April 28, 2006

Itty Bitty Success (or Nothing Rhymes with Anchovy)

Two days ago I decided to take the Itty Bitty Kitchen Handbook ($12.95, Broadway Books) for a spin. The aptly small book by Justin Spring gives advice on small-kitchen management as well as recipes engineered to squeak every last ounce of potential out of your amazingly small kitchen. It's full of useful lists (pots and pans to have, necessary spices, etc.) and occasionally points out the obvious, but Spring is mostly on-target. Though many of his statements are common sense, they serve as reinforcement.

Minimize your "stuff" (this word is offset in the Sand font, which makes it quite ugly and I wish he didn't use it so often) is the book's mantra. Have four place settings instead of 8, only keep the "stuff" you use regularly, etc.

The best part for me was the recipe section. Most often, books aimed at the young and poor crowd make the assumption that we don't want to eat well ("defrosted fish tacos," not from this book, thank god, is not a recipe, it's a nightmare). With recipes like Dried Porcini Mushroom and Barley Soup, Toaster-Oven Chateaubriand, Stovetop Irish Stew, Quiche, and a number of cold dishes, the book does a good job balancing the constraints of an IBK (itty bitty kitchen) with having a developed culinary sensibility.

The first recipe I tried was for pasta with garlic and anchovies.

Pasta with garlic and anchovies (adapted from The Itty Bitty Kitchen Handbook)
Serves 2
Active time: 45 minutes

  • 1/2 lb dried pasta
  • 4 tablespoons olive oil
  • 2 cloves of garlic, thinly sliced
  • Half of a 2-ounce can of anchovies in oil (reserve oil; see Cooks' note, below)
  • Red Pepper Flakes
  • Fresh parsley, finely chopped, to taste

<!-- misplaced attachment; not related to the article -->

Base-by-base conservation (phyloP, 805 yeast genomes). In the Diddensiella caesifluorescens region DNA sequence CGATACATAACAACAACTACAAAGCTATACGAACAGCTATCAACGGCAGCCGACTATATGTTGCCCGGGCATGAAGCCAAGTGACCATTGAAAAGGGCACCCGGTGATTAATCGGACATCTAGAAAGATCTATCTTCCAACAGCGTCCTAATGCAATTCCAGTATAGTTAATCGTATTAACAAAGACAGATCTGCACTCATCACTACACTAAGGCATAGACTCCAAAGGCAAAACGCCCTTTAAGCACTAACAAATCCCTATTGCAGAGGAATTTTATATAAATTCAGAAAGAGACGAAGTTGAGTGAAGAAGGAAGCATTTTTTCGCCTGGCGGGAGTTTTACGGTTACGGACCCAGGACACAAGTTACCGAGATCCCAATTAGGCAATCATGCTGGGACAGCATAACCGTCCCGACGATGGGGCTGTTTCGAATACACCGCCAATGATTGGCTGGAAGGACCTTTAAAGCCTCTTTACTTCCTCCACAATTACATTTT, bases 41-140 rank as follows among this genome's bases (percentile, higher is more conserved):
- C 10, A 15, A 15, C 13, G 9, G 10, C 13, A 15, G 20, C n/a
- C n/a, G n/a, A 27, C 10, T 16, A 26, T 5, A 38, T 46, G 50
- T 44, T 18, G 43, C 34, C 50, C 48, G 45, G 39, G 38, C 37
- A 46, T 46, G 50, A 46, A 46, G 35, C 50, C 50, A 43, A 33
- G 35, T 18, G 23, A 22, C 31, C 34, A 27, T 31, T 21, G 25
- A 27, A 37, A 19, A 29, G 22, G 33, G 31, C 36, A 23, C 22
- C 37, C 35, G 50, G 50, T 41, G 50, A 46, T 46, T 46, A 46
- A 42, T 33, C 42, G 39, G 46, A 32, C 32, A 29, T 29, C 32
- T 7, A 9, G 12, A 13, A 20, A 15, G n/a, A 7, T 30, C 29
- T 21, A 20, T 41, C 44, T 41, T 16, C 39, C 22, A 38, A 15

• 2 tablespoons dried bread crumbs (toasted)
Cook pasta according to package directions.

After adding pasta to boiling water, heat olive oil in an omelet pan over medium heat, and add slivers of garlic. Add anchovies along with half of the reserved oil when garlic looks golden. Cook until anchovies begin to fall apart. Add 1/4 cup water and keep sauce warm until pasta is cooked.

Drain pasta, return it to pot and coat with olive oil sauce. Top with red pepper flakes to taste. Sprinkle bread crumbs on top of the pasta just before serving.

Cook's Note: I was grossed out by the anchovies but I used them anyway. Do not worry about de-boning them, as they disintegrate while cooking.


The speed with which I was able to prepare the dish, about 40 minutes, works well for me. I added about 1/2 pound of sauteed chicken to this recipe and was quite pleased. The anchovies gave the dish a delightful savory taste and it turned out to be quite filling. Next time, I will also add about 5 ounces of wilted fresh spinach and some grated cheese.

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Thanks to In Praise of Sardines, Flickr, for the photo.

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